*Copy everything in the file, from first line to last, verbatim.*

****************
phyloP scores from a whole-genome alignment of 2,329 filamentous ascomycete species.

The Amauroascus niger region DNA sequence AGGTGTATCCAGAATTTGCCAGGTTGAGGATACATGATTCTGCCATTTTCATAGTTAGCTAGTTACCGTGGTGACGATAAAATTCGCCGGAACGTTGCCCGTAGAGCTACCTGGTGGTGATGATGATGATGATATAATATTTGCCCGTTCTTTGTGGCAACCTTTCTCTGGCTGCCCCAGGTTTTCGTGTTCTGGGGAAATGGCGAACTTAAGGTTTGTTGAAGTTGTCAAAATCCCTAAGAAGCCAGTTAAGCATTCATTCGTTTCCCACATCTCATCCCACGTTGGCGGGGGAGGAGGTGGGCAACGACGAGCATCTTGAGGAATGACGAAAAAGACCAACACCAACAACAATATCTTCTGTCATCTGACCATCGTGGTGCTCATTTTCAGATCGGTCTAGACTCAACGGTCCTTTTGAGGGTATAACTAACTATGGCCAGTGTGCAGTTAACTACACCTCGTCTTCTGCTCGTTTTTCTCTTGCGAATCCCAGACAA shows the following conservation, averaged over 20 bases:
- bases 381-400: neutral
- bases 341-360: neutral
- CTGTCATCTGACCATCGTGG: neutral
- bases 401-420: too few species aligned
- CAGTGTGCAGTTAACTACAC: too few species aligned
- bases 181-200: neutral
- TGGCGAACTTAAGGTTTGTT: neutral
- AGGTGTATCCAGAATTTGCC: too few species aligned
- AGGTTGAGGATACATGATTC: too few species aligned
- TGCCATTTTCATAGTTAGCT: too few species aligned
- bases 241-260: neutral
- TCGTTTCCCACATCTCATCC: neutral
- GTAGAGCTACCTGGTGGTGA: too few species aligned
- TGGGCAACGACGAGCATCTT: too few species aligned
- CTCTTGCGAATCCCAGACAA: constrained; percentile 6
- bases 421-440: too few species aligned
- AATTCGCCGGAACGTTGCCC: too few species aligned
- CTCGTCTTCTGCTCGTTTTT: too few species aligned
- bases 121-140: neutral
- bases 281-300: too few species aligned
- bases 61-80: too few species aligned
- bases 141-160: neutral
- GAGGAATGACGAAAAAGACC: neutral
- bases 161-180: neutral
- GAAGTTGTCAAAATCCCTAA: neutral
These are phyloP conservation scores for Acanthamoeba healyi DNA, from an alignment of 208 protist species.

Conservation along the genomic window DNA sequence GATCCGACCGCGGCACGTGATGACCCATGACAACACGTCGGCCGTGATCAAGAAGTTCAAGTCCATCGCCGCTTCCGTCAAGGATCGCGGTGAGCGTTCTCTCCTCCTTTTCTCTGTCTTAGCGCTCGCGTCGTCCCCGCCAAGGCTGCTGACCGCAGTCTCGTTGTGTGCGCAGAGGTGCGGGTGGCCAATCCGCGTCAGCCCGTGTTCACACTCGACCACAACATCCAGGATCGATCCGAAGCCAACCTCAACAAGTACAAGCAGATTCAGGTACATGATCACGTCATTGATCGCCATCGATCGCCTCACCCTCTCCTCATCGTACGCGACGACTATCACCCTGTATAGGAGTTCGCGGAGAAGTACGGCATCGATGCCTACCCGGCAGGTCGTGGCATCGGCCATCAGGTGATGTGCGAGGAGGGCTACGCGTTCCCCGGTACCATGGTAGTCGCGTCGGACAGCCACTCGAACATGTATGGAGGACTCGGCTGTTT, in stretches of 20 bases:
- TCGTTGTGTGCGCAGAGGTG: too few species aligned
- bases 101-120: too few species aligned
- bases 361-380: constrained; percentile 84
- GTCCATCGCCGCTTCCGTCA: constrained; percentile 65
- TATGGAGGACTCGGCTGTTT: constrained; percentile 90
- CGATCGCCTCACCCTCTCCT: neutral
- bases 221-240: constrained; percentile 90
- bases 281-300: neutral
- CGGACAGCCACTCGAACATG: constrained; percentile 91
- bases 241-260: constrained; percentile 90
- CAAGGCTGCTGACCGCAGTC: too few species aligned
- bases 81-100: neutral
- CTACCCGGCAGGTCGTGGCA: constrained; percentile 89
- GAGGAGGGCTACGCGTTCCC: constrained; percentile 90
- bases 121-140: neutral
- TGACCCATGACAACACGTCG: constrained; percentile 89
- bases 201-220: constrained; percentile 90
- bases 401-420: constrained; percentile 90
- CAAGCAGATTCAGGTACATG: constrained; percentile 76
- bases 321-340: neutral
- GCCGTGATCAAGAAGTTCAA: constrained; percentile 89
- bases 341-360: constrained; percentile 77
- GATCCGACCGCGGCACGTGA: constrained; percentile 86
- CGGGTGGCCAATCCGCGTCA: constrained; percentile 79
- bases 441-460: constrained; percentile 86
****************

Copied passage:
phyloP scores from a whole-genome alignment of 2,329 filamentous ascomycete species.

The Amauroascus niger region DNA sequence AGGTGTATCCAGAATTTGCCAGGTTGAGGATACATGATTCTGCCATTTTCATAGTTAGCTAGTTACCGTGGTGACGATAAAATTCGCCGGAACGTTGCCCGTAGAGCTACCTGGTGGTGATGATGATGATGATATAATATTTGCCCGTTCTTTGTGGCAACCTTTCTCTGGCTGCCCCAGGTTTTCGTGTTCTGGGGAAATGGCGAACTTAAGGTTTGTTGAAGTTGTCAAAATCCCTAAGAAGCCAGTTAAGCATTCATTCGTTTCCCACATCTCATCCCACGTTGGCGGGGGAGGAGGTGGGCAACGACGAGCATCTTGAGGAATGACGAAAAAGACCAACACCAACAACAATATCTTCTGTCATCTGACCATCGTGGTGCTCATTTTCAGATCGGTCTAGACTCAACGGTCCTTTTGAGGGTATAACTAACTATGGCCAGTGTGCAGTTAACTACACCTCGTCTTCTGCTCGTTTTTCTCTTGCGAATCCCAGACAA shows the following conservation, averaged over 20 bases:
- bases 381-400: neutral
- bases 341-360: neutral
- CTGTCATCTGACCATCGTGG: neutral
- bases 401-420: too few species aligned
- CAGTGTGCAGTTAACTACAC: too few species aligned
- bases 181-200: neutral
- TGGCGAACTTAAGGTTTGTT: neutral
- AGGTGTATCCAGAATTTGCC: too few species aligned
- AGGTTGAGGATACATGATTC: too few species aligned
- TGCCATTTTCATAGTTAGCT: too few species aligned
- bases 241-260: neutral
- TCGTTTCCCACATCTCATCC: neutral
- GTAGAGCTACCTGGTGGTGA: too few species aligned
- TGGGCAACGACGAGCATCTT: too few species aligned
- CTCTTGCGAATCCCAGACAA: constrained; percentile 6
- bases 421-440: too few species aligned
- AATTCGCCGGAACGTTGCCC: too few species aligned
- CTCGTCTTCTGCTCGTTTTT: too few species aligned
- bases 121-140: neutral
- bases 281-300: too few species aligned
- bases 61-80: too few species aligned
- bases 141-160: neutral
- GAGGAATGACGAAAAAGACC: neutral
- bases 161-180: neutral
- GAAGTTGTCAAAATCCCTAA: neutral
These are phyloP conservation scores for Acanthamoeba healyi DNA, from an alignment of 208 protist species.

Conservation along the genomic window DNA sequence GATCCGACCGCGGCACGTGATGACCCATGACAACACGTCGGCCGTGATCAAGAAGTTCAAGTCCATCGCCGCTTCCGTCAAGGATCGCGGTGAGCGTTCTCTCCTCCTTTTCTCTGTCTTAGCGCTCGCGTCGTCCCCGCCAAGGCTGCTGACCGCAGTCTCGTTGTGTGCGCAGAGGTGCGGGTGGCCAATCCGCGTCAGCCCGTGTTCACACTCGACCACAACATCCAGGATCGATCCGAAGCCAACCTCAACAAGTACAAGCAGATTCAGGTACATGATCACGTCATTGATCGCCATCGATCGCCTCACCCTCTCCTCATCGTACGCGACGACTATCACCCTGTATAGGAGTTCGCGGAGAAGTACGGCATCGATGCCTACCCGGCAGGTCGTGGCATCGGCCATCAGGTGATGTGCGAGGAGGGCTACGCGTTCCCCGGTACCATGGTAGTCGCGTCGGACAGCCACTCGAACATGTATGGAGGACTCGGCTGTTT, in stretches of 20 bases:
- TCGTTGTGTGCGCAGAGGTG: too few species aligned
- bases 101-120: too few species aligned
- bases 361-380: constrained; percentile 84
- GTCCATCGCCGCTTCCGTCA: constrained; percentile 65
- TATGGAGGACTCGGCTGTTT: constrained; percentile 90
- CGATCGCCTCACCCTCTCCT: neutral
- bases 221-240: constrained; percentile 90
- bases 281-300: neutral
- CGGACAGCCACTCGAACATG: constrained; percentile 91
- bases 241-260: constrained; percentile 90
- CAAGGCTGCTGACCGCAGTC: too few species aligned
- bases 81-100: neutral
- CTACCCGGCAGGTCGTGGCA: constrained; percentile 89
- GAGGAGGGCTACGCGTTCCC: constrained; percentile 90
- bases 121-140: neutral
- TGACCCATGACAACACGTCG: constrained; percentile 89
- bases 201-220: constrained; percentile 90
- bases 401-420: constrained; percentile 90
- CAAGCAGATTCAGGTACATG: constrained; percentile 76
- bases 321-340: neutral
- GCCGTGATCAAGAAGTTCAA: constrained; percentile 89
- bases 341-360: constrained; percentile 77
- GATCCGACCGCGGCACGTGA: constrained; percentile 86
- CGGGTGGCCAATCCGCGTCA: constrained; percentile 79
- bases 441-460: constrained; percentile 86